Exploring Marijuana’s Role in Criminal and Social Justice Reform | PotGuide.com
The cannabis community is a central component of the ongoing social and criminal justice reform efforts underway in the United States. The history of the plant and its ongoing disproportionate arrest rates against Black and minority communities highlight the continued need for change. As cannabis matures into a billion-dollar market, it can’t forget those wasting away in prison for nonviolent cannabis offenses. Nor can it do a disservice to those looking to change the cannabis space or within society-at-large.
Because of its ties to the past and present abhorrent treatment of Black and other communities, marijuana must be an adequate ally and champion of such reforms it claims to support. At the same time, it must address and change what it can within its own space.
American Cannabis History and its Need to Reform
The cannabis plant, through no fault of its own, spent the last century or so used as a political prop by the United States and other governments. Using false information and racist verbiage, lawmakers like Harry J. Anslinger turned the public against what had long been considered medicine by people worldwide for ages.
No longer a medicine, marijuana, a Mexican term for the plant, was demonized in America. Propaganda films, most notably Reefer Madness, fooled the American public into believing that cannabis would turn them into violent, psychopathic monsters. In other cases, from cinema to posters, propaganda would scare the mostly White audience with threats of race mixing and similar racist dog-whistling tactics.
The unfortunate reality is that racism worked. Marijuana went from an innocuous Mexican slang to America’s new biggest threat. And people of color, notably Black communities, felt the brunt of the efforts. That result continues to this day. While stop and frisk and broken windows policing tactics have been exposed for predatory policing against minorities, the war on drugs continues to this day, locking up nonviolent offenders for years while their family and community are left to fill the void.
The cycle continues to this day, even in mostly cannabis-friendly locations. Data from New York City found that 89% of marijuana arrests in 2018 booked Black and Hispanic individuals. The figure comes after the city vowed to ease up arrests and before decriminalizing possession in the summer of 2019.
Similar examples can be found across the country. Consider Maryland:
Keisha Reed is a Maryland-based cannabis entrepreneur and business leader. The co-founder of Madame Green Grow is also CEO of the Maryland Cannabis Community Partnership and patient in the state’s program. With comprehensive first-hand experience of the Maryland market and other states, Reed said her experience to date “has been decent but definitely could be better.”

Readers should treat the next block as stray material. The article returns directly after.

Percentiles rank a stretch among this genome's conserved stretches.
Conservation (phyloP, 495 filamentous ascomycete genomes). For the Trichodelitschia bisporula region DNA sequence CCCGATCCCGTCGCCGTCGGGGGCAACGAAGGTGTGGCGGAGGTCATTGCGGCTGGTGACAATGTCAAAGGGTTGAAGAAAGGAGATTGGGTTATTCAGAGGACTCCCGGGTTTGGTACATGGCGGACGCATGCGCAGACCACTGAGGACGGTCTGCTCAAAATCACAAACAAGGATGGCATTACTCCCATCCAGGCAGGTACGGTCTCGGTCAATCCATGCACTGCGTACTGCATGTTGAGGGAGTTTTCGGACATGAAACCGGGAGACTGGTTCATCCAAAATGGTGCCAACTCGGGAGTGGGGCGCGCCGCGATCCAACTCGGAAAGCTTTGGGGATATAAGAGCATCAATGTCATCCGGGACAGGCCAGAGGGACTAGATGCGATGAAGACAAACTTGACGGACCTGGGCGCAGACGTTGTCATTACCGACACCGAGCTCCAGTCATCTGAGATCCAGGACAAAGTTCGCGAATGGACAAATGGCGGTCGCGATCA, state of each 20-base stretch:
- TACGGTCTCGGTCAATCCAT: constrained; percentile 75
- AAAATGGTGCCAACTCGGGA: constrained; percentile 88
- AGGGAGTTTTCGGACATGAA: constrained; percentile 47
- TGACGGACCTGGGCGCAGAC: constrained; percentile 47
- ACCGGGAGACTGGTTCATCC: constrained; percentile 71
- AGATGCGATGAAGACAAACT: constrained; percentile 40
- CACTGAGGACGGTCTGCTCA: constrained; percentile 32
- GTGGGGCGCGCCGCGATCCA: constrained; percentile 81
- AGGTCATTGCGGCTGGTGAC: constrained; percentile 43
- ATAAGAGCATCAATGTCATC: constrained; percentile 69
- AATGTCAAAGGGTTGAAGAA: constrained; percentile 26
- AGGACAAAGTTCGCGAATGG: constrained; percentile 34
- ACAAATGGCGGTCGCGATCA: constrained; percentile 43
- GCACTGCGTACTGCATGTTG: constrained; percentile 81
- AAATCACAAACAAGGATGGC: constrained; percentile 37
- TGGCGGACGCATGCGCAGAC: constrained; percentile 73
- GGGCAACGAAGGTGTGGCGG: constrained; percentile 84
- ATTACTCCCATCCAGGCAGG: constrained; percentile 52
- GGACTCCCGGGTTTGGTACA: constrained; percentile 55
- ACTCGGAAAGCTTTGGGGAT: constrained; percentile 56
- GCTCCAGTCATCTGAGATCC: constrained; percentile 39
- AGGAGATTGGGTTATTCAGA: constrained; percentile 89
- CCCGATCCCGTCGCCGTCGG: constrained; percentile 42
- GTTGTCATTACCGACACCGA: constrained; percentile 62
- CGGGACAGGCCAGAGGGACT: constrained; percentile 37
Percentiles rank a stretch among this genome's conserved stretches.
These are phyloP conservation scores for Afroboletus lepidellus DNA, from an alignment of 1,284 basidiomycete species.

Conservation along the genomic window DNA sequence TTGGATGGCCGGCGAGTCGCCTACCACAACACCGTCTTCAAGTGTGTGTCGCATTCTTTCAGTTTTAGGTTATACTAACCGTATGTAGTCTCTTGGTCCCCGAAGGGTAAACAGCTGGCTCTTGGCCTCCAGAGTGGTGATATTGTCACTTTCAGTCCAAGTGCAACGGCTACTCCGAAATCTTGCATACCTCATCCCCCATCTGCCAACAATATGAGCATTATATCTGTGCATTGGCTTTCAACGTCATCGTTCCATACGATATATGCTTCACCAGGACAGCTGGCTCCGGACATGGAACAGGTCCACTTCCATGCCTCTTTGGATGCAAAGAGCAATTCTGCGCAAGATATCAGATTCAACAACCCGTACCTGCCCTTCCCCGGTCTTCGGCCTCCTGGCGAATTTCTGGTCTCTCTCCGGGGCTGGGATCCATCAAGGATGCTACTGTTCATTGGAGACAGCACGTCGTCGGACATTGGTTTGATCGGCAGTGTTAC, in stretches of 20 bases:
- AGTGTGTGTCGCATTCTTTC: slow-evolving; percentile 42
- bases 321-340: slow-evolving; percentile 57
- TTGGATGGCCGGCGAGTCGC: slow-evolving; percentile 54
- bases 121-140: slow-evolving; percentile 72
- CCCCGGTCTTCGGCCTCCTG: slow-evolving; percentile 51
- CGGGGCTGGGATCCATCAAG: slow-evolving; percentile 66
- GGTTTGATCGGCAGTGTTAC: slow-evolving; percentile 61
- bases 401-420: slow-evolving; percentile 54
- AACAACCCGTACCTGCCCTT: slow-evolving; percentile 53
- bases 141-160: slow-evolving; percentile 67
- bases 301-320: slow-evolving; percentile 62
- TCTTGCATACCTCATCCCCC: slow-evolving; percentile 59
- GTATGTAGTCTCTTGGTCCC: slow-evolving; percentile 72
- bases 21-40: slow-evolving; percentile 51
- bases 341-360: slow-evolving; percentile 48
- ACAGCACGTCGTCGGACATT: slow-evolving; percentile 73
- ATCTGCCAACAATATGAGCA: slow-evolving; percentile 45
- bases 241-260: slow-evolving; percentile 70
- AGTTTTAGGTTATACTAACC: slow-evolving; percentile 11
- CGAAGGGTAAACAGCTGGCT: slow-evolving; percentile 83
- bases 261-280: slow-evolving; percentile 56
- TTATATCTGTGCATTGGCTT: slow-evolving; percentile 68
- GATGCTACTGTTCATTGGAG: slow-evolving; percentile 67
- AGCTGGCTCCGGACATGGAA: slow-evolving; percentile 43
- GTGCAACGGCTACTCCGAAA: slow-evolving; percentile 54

Reed said that shortcomings in the cannabis community and marketplace hinder efforts to establish restorative justice for those most affected by cannabis prohibition. “The [cannabis] community needs to understand that restoring the social and economic divinity to individuals who have spent years in jail on nonviolent drug charges is a stain on our history.”
The CEO further stated that “[The cannabis industry] cannot be deemed innovative with archaic laws still on the books.” She added, like New York City, cannabis arrests continue to happen despite the state decriminalizing in April 2014.
For Cannabis, Reform Must Go Beyond Criminal and Social Justice
Criminal justice reform is imperative for providing some justice to those either in prison or who had cannabis sentences that continue to hang over their lives. However, this is just one aspect of reform that the cannabis industry must address to be an ally.
Others, like PharmD candidate Ashley Moss, want to see the cannabis space open up access to the industry and its education. “Since minorities do not have access to certain resources, grants and loans need to be made more accessible to minorities in order to enter the industry.” Moss stated that providing such inroads is often the only way minorities can access ownership in industries.
Creating financial pathways is critical, but more can be done to show that Black and minority voices matter in the industry. Moss said this can be achieved through more inclusive hiring as well as its supporting media.
“When you look at these large corporations, you’re barely seeing any minorities working for these companies or in the media advertisements.” Companies like Cannaclusive, a Black woman-owned venture, have been creating more inclusive stock imagery for the space while also establishing the Accountability List with other ventures to monitor the social justice and inclusion efforts made by major players in licensed marijuana.
While cannabis is doing its part to be a change agent for minority access and inclusion, more can be done. The points provided by Moss and Reed exemplify some of the prominent areas activists and cannabis community members are calling for. Championing the cause is great, but businesses and community members alike must align their words with actions.
How are you getting involved in cannabis reform?